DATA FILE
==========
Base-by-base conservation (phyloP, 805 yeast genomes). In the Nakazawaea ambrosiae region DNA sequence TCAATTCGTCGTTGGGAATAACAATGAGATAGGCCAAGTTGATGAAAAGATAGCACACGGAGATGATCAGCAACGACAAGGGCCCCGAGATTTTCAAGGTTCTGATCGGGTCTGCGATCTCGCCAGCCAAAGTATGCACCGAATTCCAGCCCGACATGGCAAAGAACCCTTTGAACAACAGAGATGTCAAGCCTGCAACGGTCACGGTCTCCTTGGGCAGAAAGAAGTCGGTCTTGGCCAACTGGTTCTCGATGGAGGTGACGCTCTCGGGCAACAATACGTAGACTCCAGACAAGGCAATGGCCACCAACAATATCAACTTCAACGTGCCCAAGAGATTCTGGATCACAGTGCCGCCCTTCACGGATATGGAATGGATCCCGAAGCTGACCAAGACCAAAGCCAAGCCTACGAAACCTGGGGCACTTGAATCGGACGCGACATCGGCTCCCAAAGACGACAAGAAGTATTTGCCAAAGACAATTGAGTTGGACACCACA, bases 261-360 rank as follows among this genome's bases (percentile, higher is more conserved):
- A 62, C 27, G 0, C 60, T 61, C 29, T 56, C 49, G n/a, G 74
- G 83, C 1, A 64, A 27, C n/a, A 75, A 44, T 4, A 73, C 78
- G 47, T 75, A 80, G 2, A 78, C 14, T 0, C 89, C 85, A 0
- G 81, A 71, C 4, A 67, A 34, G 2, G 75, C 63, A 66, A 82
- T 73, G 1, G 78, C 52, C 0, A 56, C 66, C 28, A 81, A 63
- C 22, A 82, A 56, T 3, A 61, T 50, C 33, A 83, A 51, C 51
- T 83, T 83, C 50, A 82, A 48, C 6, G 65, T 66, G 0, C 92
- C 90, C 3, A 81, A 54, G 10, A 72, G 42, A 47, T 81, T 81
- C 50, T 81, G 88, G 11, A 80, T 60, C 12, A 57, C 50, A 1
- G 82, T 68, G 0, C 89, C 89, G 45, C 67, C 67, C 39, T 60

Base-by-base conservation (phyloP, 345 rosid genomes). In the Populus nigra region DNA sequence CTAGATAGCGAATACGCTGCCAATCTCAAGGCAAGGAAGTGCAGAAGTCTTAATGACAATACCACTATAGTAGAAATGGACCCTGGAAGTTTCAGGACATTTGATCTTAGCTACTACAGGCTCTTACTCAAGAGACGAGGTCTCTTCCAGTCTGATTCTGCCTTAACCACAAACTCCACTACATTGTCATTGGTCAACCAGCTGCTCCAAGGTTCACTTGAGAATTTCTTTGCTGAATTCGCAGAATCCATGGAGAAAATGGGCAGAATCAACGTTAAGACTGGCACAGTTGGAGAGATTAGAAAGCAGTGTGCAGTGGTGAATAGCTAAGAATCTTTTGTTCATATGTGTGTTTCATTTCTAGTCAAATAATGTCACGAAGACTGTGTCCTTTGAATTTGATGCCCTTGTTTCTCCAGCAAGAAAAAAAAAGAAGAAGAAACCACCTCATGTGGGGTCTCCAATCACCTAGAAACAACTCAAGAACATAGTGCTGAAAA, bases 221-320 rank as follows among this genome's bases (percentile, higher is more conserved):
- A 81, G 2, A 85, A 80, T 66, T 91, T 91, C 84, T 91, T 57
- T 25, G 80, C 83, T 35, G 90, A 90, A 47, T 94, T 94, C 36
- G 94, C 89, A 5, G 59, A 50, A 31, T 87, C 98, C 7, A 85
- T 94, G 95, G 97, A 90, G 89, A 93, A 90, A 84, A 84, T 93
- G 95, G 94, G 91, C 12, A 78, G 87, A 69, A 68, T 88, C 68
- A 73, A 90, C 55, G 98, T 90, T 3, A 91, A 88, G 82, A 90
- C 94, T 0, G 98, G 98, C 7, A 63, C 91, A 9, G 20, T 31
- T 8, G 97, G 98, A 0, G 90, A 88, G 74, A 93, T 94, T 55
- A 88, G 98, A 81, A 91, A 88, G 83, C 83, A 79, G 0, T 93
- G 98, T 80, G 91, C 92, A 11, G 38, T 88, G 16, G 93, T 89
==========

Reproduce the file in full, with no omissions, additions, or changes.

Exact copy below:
Base-by-base conservation (phyloP, 805 yeast genomes). In the Nakazawaea ambrosiae region DNA sequence TCAATTCGTCGTTGGGAATAACAATGAGATAGGCCAAGTTGATGAAAAGATAGCACACGGAGATGATCAGCAACGACAAGGGCCCCGAGATTTTCAAGGTTCTGATCGGGTCTGCGATCTCGCCAGCCAAAGTATGCACCGAATTCCAGCCCGACATGGCAAAGAACCCTTTGAACAACAGAGATGTCAAGCCTGCAACGGTCACGGTCTCCTTGGGCAGAAAGAAGTCGGTCTTGGCCAACTGGTTCTCGATGGAGGTGACGCTCTCGGGCAACAATACGTAGACTCCAGACAAGGCAATGGCCACCAACAATATCAACTTCAACGTGCCCAAGAGATTCTGGATCACAGTGCCGCCCTTCACGGATATGGAATGGATCCCGAAGCTGACCAAGACCAAAGCCAAGCCTACGAAACCTGGGGCACTTGAATCGGACGCGACATCGGCTCCCAAAGACGACAAGAAGTATTTGCCAAAGACAATTGAGTTGGACACCACA, bases 261-360 rank as follows among this genome's bases (percentile, higher is more conserved):
- A 62, C 27, G 0, C 60, T 61, C 29, T 56, C 49, G n/a, G 74
- G 83, C 1, A 64, A 27, C n/a, A 75, A 44, T 4, A 73, C 78
- G 47, T 75, A 80, G 2, A 78, C 14, T 0, C 89, C 85, A 0
- G 81, A 71, C 4, A 67, A 34, G 2, G 75, C 63, A 66, A 82
- T 73, G 1, G 78, C 52, C 0, A 56, C 66, C 28, A 81, A 63
- C 22, A 82, A 56, T 3, A 61, T 50, C 33, A 83, A 51, C 51
- T 83, T 83, C 50, A 82, A 48, C 6, G 65, T 66, G 0, C 92
- C 90, C 3, A 81, A 54, G 10, A 72, G 42, A 47, T 81, T 81
- C 50, T 81, G 88, G 11, A 80, T 60, C 12, A 57, C 50, A 1
- G 82, T 68, G 0, C 89, C 89, G 45, C 67, C 67, C 39, T 60

Base-by-base conservation (phyloP, 345 rosid genomes). In the Populus nigra region DNA sequence CTAGATAGCGAATACGCTGCCAATCTCAAGGCAAGGAAGTGCAGAAGTCTTAATGACAATACCACTATAGTAGAAATGGACCCTGGAAGTTTCAGGACATTTGATCTTAGCTACTACAGGCTCTTACTCAAGAGACGAGGTCTCTTCCAGTCTGATTCTGCCTTAACCACAAACTCCACTACATTGTCATTGGTCAACCAGCTGCTCCAAGGTTCACTTGAGAATTTCTTTGCTGAATTCGCAGAATCCATGGAGAAAATGGGCAGAATCAACGTTAAGACTGGCACAGTTGGAGAGATTAGAAAGCAGTGTGCAGTGGTGAATAGCTAAGAATCTTTTGTTCATATGTGTGTTTCATTTCTAGTCAAATAATGTCACGAAGACTGTGTCCTTTGAATTTGATGCCCTTGTTTCTCCAGCAAGAAAAAAAAAGAAGAAGAAACCACCTCATGTGGGGTCTCCAATCACCTAGAAACAACTCAAGAACATAGTGCTGAAAA, bases 221-320 rank as follows among this genome's bases (percentile, higher is more conserved):
- A 81, G 2, A 85, A 80, T 66, T 91, T 91, C 84, T 91, T 57
- T 25, G 80, C 83, T 35, G 90, A 90, A 47, T 94, T 94, C 36
- G 94, C 89, A 5, G 59, A 50, A 31, T 87, C 98, C 7, A 85
- T 94, G 95, G 97, A 90, G 89, A 93, A 90, A 84, A 84, T 93
- G 95, G 94, G 91, C 12, A 78, G 87, A 69, A 68, T 88, C 68
- A 73, A 90, C 55, G 98, T 90, T 3, A 91, A 88, G 82, A 90
- C 94, T 0, G 98, G 98, C 7, A 63, C 91, A 9, G 20, T 31
- T 8, G 97, G 98, A 0, G 90, A 88, G 74, A 93, T 94, T 55
- A 88, G 98, A 81, A 91, A 88, G 83, C 83, A 79, G 0, T 93
- G 98, T 80, G 91, C 92, A 11, G 38, T 88, G 16, G 93, T 89